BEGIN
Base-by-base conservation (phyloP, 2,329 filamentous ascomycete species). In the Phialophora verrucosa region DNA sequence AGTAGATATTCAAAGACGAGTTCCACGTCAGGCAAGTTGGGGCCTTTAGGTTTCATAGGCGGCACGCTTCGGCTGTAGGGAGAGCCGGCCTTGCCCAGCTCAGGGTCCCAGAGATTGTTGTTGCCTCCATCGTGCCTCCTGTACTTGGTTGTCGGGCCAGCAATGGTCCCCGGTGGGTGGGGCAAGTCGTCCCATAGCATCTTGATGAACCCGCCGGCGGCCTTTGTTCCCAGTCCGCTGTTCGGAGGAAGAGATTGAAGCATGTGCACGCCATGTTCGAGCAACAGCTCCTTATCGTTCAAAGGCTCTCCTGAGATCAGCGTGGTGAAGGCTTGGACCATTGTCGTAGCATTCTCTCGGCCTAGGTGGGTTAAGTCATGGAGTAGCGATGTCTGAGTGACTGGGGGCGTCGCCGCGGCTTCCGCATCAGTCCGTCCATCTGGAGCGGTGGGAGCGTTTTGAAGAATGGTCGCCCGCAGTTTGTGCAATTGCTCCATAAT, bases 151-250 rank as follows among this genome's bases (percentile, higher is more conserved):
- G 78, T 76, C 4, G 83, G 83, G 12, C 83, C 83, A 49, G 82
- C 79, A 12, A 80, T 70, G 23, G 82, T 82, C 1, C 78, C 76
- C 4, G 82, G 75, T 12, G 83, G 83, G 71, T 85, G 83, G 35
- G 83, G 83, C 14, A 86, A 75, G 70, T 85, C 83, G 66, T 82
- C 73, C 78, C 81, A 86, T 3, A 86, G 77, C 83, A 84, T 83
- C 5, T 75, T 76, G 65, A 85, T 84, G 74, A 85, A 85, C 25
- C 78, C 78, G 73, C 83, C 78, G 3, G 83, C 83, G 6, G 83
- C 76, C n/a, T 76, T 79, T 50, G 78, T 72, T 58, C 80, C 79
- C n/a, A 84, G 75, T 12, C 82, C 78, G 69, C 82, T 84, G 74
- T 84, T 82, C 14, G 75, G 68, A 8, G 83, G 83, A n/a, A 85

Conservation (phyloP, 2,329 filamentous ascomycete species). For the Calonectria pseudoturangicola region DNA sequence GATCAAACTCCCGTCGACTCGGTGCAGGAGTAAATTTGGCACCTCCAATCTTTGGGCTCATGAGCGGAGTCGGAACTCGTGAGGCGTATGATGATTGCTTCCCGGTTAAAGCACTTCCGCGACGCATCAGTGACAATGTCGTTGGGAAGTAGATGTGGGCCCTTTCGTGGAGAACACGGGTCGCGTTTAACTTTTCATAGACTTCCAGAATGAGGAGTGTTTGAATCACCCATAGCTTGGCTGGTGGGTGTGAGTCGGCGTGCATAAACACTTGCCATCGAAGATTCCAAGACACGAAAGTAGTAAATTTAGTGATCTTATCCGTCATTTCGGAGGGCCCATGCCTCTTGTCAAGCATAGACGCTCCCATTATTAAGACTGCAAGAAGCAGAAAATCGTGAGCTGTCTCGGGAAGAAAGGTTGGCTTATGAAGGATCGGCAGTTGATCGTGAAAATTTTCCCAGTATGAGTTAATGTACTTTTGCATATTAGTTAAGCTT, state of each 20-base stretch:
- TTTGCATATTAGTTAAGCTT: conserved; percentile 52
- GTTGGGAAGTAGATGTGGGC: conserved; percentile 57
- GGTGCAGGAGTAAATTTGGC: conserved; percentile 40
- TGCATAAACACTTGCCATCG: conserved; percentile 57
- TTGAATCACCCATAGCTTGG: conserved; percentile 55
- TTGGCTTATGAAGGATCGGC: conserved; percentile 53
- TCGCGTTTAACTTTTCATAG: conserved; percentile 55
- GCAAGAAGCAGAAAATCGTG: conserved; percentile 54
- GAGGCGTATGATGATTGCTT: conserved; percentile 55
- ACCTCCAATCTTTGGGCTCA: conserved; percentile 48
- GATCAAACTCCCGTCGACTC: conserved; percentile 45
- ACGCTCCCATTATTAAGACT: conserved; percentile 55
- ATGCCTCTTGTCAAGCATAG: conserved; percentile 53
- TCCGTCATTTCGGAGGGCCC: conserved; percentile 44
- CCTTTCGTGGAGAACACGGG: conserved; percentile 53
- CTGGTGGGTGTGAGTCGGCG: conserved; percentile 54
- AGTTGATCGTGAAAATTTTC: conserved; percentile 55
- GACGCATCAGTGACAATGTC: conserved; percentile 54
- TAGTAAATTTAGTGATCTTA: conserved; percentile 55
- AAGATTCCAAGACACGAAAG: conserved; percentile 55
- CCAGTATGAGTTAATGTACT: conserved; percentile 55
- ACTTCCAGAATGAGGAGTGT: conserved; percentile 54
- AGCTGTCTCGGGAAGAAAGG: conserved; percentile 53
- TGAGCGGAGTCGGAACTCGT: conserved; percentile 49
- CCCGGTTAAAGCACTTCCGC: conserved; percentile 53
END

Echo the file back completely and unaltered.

Base-by-base conservation (phyloP, 2,329 filamentous ascomycete species). In the Phialophora verrucosa region DNA sequence AGTAGATATTCAAAGACGAGTTCCACGTCAGGCAAGTTGGGGCCTTTAGGTTTCATAGGCGGCACGCTTCGGCTGTAGGGAGAGCCGGCCTTGCCCAGCTCAGGGTCCCAGAGATTGTTGTTGCCTCCATCGTGCCTCCTGTACTTGGTTGTCGGGCCAGCAATGGTCCCCGGTGGGTGGGGCAAGTCGTCCCATAGCATCTTGATGAACCCGCCGGCGGCCTTTGTTCCCAGTCCGCTGTTCGGAGGAAGAGATTGAAGCATGTGCACGCCATGTTCGAGCAACAGCTCCTTATCGTTCAAAGGCTCTCCTGAGATCAGCGTGGTGAAGGCTTGGACCATTGTCGTAGCATTCTCTCGGCCTAGGTGGGTTAAGTCATGGAGTAGCGATGTCTGAGTGACTGGGGGCGTCGCCGCGGCTTCCGCATCAGTCCGTCCATCTGGAGCGGTGGGAGCGTTTTGAAGAATGGTCGCCCGCAGTTTGTGCAATTGCTCCATAAT, bases 151-250 rank as follows among this genome's bases (percentile, higher is more conserved):
- G 78, T 76, C 4, G 83, G 83, G 12, C 83, C 83, A 49, G 82
- C 79, A 12, A 80, T 70, G 23, G 82, T 82, C 1, C 78, C 76
- C 4, G 82, G 75, T 12, G 83, G 83, G 71, T 85, G 83, G 35
- G 83, G 83, C 14, A 86, A 75, G 70, T 85, C 83, G 66, T 82
- C 73, C 78, C 81, A 86, T 3, A 86, G 77, C 83, A 84, T 83
- C 5, T 75, T 76, G 65, A 85, T 84, G 74, A 85, A 85, C 25
- C 78, C 78, G 73, C 83, C 78, G 3, G 83, C 83, G 6, G 83
- C 76, C n/a, T 76, T 79, T 50, G 78, T 72, T 58, C 80, C 79
- C n/a, A 84, G 75, T 12, C 82, C 78, G 69, C 82, T 84, G 74
- T 84, T 82, C 14, G 75, G 68, A 8, G 83, G 83, A n/a, A 85

Conservation (phyloP, 2,329 filamentous ascomycete species). For the Calonectria pseudoturangicola region DNA sequence GATCAAACTCCCGTCGACTCGGTGCAGGAGTAAATTTGGCACCTCCAATCTTTGGGCTCATGAGCGGAGTCGGAACTCGTGAGGCGTATGATGATTGCTTCCCGGTTAAAGCACTTCCGCGACGCATCAGTGACAATGTCGTTGGGAAGTAGATGTGGGCCCTTTCGTGGAGAACACGGGTCGCGTTTAACTTTTCATAGACTTCCAGAATGAGGAGTGTTTGAATCACCCATAGCTTGGCTGGTGGGTGTGAGTCGGCGTGCATAAACACTTGCCATCGAAGATTCCAAGACACGAAAGTAGTAAATTTAGTGATCTTATCCGTCATTTCGGAGGGCCCATGCCTCTTGTCAAGCATAGACGCTCCCATTATTAAGACTGCAAGAAGCAGAAAATCGTGAGCTGTCTCGGGAAGAAAGGTTGGCTTATGAAGGATCGGCAGTTGATCGTGAAAATTTTCCCAGTATGAGTTAATGTACTTTTGCATATTAGTTAAGCTT, state of each 20-base stretch:
- TTTGCATATTAGTTAAGCTT: conserved; percentile 52
- GTTGGGAAGTAGATGTGGGC: conserved; percentile 57
- GGTGCAGGAGTAAATTTGGC: conserved; percentile 40
- TGCATAAACACTTGCCATCG: conserved; percentile 57
- TTGAATCACCCATAGCTTGG: conserved; percentile 55
- TTGGCTTATGAAGGATCGGC: conserved; percentile 53
- TCGCGTTTAACTTTTCATAG: conserved; percentile 55
- GCAAGAAGCAGAAAATCGTG: conserved; percentile 54
- GAGGCGTATGATGATTGCTT: conserved; percentile 55
- ACCTCCAATCTTTGGGCTCA: conserved; percentile 48
- GATCAAACTCCCGTCGACTC: conserved; percentile 45
- ACGCTCCCATTATTAAGACT: conserved; percentile 55
- ATGCCTCTTGTCAAGCATAG: conserved; percentile 53
- TCCGTCATTTCGGAGGGCCC: conserved; percentile 44
- CCTTTCGTGGAGAACACGGG: conserved; percentile 53
- CTGGTGGGTGTGAGTCGGCG: conserved; percentile 54
- AGTTGATCGTGAAAATTTTC: conserved; percentile 55
- GACGCATCAGTGACAATGTC: conserved; percentile 54
- TAGTAAATTTAGTGATCTTA: conserved; percentile 55
- AAGATTCCAAGACACGAAAG: conserved; percentile 55
- CCAGTATGAGTTAATGTACT: conserved; percentile 55
- ACTTCCAGAATGAGGAGTGT: conserved; percentile 54
- AGCTGTCTCGGGAAGAAAGG: conserved; percentile 53
- TGAGCGGAGTCGGAACTCGT: conserved; percentile 49
- CCCGGTTAAAGCACTTCCGC: conserved; percentile 53